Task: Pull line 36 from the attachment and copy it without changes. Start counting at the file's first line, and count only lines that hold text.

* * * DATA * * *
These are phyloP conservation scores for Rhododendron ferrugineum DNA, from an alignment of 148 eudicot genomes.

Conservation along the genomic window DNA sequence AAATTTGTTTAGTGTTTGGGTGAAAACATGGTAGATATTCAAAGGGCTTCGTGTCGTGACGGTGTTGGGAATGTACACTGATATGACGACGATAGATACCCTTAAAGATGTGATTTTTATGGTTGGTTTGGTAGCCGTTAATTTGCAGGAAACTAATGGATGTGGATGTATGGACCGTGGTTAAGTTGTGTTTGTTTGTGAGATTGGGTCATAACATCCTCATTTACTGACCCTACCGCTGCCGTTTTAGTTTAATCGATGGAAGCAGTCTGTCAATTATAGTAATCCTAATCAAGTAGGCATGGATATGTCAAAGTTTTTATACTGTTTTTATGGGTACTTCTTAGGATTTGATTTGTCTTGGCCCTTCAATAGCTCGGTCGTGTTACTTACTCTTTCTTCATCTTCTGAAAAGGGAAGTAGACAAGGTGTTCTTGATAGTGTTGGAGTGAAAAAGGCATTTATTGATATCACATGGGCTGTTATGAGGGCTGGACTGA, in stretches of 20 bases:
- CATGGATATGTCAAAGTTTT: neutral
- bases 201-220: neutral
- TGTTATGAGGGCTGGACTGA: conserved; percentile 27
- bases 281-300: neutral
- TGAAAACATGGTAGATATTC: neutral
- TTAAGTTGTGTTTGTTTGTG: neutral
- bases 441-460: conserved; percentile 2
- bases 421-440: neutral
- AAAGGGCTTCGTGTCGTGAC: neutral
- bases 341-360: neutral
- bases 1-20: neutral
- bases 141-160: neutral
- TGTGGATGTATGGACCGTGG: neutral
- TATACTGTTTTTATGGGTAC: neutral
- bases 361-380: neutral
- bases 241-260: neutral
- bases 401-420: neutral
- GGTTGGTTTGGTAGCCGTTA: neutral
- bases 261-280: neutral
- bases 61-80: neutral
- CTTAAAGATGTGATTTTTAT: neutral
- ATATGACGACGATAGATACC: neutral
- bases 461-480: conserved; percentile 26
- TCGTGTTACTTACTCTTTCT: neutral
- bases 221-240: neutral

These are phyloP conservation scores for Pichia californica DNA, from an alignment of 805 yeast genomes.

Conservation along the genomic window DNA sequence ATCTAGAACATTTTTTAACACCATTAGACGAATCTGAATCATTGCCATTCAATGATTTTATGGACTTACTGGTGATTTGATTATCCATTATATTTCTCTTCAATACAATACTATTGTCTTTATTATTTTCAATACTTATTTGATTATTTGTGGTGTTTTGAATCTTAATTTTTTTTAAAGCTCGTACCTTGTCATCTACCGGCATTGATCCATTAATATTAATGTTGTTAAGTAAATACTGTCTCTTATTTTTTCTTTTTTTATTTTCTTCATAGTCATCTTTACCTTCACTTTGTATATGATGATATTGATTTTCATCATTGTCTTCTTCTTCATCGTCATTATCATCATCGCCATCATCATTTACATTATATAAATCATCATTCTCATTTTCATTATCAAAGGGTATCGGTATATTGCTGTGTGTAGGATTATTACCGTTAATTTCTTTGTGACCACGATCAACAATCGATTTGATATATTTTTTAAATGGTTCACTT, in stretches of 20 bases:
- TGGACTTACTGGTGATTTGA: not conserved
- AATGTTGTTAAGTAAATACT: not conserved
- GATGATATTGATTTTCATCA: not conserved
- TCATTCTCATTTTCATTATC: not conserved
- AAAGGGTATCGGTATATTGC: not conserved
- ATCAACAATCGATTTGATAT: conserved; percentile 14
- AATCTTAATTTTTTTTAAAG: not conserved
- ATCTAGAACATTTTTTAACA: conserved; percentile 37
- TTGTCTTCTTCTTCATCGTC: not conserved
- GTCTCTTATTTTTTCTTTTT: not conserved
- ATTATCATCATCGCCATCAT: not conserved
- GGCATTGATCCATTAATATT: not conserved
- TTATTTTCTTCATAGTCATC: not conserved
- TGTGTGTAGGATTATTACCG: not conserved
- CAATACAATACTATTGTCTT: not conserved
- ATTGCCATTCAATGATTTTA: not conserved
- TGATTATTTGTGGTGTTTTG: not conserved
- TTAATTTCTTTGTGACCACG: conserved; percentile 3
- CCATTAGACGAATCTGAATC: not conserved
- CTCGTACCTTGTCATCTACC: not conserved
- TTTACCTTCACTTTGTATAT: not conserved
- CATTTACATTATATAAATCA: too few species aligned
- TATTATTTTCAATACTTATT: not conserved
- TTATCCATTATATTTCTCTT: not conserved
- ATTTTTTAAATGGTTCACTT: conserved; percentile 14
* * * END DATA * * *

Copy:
- AATCTTAATTTTTTTTAAAG: not conserved